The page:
Top Menu

Stagnation

The New Economy

Myth and Reality

In the last few years the idea of a “New Economy” has gained wide currency, almost rivaling “globalization” as a neologism that characterizes our era. Thus The Economic Report of the President, 2001, begins: “Over the last 8 years the American economy has transformed itself so radically that many believe we have witnessed the creation of a New Economy.” This New Economy is seen, first and foremost, as consisting of those firms and economic sectors most closely associated with the revolution in digital technology and the growth of the Internet. The rapid convergence of information technologies—including computers, software, satellites, fiber optics, and the Internet—has, it is believed, fundamentally altered the economic landscape. Since the mid-1990s, these revolutionary technological developments have, it is argued, spilled over into the wider economy, generating higher productivity growth, a sustained acceleration of economic growth, lower unemployment, lower inflation, and an attenuation of the business cycle | more…

New Economy…Same Irrational Economy

What can we say about the assertion that there is a “New Economy”? That depends on what we mean by this term. It is nonsense to claim, and few do any more, that the business cycle has been eliminated or that the contradictions of capitalism have been resolved. In 2000 we witnessed a massacre of technology and Internet stocks ending what many considered the country’s biggest financial mania of the past hundred years. The NASDAQ lost over half of its value, a paper loss of 3.33 trillion dollars, the equivalent of a third of the houses in the United States sliding into the ocean, as one Wall Street wag tells us. While only a few months ago, all we heard about was the magic of the market and that crises are the result of bad government policies, whether “crony” capitalism or simply failure to make information available to markets in a full and timely fashion, and that the new information technology now makes markets even more efficient; all of this talk is now shown to be the usual exaggeration we find in the up stage of most long expansions. As in the past it disappears as the economy weakens. Indeed as inventories pile up the nature of capitalism becomes clear to even the financial press and the politicians | more…

The “New Economy” and the Speculative Bubble: An Interview with Doug Henwood

an Interview with Doug Henwood

Doug Henwood, author of Wall Strr£t:How It Works andfur lWIom (Verso, 1997) and publisher and primary author of the newsletter Left Business Observer; is a fre- quent contributor to Munthly Review. Doug was interviewed earlier this year for the San Francisco Ba:y Guardian by another good friend of ours, Christian Parenti-author of 1.JxiuJnam Ameriaz (Verso, 1999), reviewed in last month’s MR At the end of February we asked a few additional questions of Doug. The composite interview follows | more…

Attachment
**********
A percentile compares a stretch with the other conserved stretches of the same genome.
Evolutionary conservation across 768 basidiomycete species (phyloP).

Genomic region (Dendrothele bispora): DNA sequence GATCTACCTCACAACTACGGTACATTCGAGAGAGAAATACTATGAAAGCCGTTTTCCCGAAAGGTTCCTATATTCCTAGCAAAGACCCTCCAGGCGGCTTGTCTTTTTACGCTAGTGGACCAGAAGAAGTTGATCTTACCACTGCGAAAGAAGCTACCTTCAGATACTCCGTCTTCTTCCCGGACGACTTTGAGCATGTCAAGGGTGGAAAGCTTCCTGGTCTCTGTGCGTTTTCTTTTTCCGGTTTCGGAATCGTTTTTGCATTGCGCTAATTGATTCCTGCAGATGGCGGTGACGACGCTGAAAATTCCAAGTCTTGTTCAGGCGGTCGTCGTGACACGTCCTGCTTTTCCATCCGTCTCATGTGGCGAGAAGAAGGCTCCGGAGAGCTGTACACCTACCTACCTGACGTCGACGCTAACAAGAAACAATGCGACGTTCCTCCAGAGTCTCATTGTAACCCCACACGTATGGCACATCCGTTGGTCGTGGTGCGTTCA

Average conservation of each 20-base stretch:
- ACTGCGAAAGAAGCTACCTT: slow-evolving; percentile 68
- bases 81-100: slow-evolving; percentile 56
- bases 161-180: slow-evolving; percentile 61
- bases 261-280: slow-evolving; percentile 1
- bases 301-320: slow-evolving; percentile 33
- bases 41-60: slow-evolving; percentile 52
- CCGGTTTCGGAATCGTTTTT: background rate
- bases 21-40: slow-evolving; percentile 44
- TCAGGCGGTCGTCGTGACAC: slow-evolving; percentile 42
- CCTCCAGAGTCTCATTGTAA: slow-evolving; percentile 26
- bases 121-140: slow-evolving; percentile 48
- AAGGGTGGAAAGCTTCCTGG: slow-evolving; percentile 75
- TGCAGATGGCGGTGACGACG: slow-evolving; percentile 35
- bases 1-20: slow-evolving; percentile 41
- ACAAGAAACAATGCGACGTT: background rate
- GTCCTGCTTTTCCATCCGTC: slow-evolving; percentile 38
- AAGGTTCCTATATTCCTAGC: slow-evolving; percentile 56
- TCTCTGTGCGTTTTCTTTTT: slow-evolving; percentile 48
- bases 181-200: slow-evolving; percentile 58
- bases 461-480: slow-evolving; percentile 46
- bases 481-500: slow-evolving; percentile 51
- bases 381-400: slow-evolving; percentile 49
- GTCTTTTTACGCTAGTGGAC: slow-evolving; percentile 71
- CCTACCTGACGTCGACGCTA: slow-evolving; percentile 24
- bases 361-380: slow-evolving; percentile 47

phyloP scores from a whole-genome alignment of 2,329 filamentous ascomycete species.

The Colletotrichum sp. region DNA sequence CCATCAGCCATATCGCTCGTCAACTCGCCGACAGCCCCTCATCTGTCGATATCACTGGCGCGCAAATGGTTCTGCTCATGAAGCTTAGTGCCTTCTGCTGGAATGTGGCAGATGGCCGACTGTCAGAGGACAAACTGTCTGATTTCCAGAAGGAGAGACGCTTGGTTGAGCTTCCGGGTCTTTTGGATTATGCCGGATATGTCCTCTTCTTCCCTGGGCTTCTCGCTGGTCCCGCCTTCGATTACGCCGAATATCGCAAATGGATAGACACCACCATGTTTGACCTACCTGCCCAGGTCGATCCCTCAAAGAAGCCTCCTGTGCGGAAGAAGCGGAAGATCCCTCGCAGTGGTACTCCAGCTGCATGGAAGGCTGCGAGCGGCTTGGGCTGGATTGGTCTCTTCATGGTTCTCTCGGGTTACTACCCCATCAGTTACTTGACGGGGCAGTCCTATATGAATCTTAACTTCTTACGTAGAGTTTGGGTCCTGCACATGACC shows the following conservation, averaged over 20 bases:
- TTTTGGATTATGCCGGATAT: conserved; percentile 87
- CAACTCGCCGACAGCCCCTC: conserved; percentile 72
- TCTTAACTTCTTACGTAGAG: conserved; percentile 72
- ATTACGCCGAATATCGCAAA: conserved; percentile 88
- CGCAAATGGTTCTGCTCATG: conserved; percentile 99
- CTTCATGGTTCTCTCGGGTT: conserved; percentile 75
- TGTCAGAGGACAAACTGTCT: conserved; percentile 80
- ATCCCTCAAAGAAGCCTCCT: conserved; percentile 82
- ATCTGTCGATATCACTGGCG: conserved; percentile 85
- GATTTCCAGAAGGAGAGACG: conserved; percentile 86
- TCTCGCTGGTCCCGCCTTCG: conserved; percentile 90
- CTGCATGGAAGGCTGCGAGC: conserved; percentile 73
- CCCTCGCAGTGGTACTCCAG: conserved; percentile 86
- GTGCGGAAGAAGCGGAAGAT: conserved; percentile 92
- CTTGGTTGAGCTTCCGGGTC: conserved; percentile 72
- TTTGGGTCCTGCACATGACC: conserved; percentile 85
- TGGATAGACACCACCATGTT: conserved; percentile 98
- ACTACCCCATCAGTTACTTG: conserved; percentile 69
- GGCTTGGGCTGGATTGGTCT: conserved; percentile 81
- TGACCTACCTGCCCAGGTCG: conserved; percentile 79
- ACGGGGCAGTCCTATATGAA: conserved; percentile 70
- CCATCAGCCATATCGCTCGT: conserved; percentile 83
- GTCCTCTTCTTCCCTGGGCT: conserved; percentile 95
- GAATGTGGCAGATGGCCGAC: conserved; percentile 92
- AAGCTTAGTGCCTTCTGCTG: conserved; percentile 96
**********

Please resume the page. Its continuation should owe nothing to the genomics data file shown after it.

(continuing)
Neoliberalism from Reagan to Clinton

Michael Meeropol, Surrender: How the Clinton Administration Completed the Reagan Revolution (Ann Arbor: University of Michigan Press, 1998), 377 pages, cloth $34.50, paper $19.95.

Recent presidential elections in the United States have obfuscated, more than clarified, the social divisions of American society. While the Democrats project a well-worn image of protecting working Americans the Republicans declare the need to defend traditional American values. In reality, the consensus between the two parties on the superiority of American government and the beneficence of capitalism rules any challenge to the status quo politically out of bounds (even the candidacy of longtime policy activist Ralph Nader was seen as beyond the pale). The contest between Albert Gore and George W. Bush—a contest between patrician familial dynasties that could only occur in the United States—was no exception | more…

January 2001 (Volume 52, Number 8)

Notes from the Editors

A striking example of the one-sided nature of the US media, at least where issues of capital and imperial power are concerned, is the way recent events in the Middle East are being reported. One would never know from the press, radio, and television that Palestinians are fighting for freedom from military occupation and the years-long deterioration of social and economic conditions. Theirs is in essence an anticolonial struggle. In a recent article in the Egyptian Al-Ahram Weekly, Edward Said pointed out: not a single map has been published or shown on television to remind American viewers and readers—notoriously ignorant of both geography and history—that Israeli encampments, settlements, roads and barricades crisscross Palestinian land in Gaza and the West Bank. | more…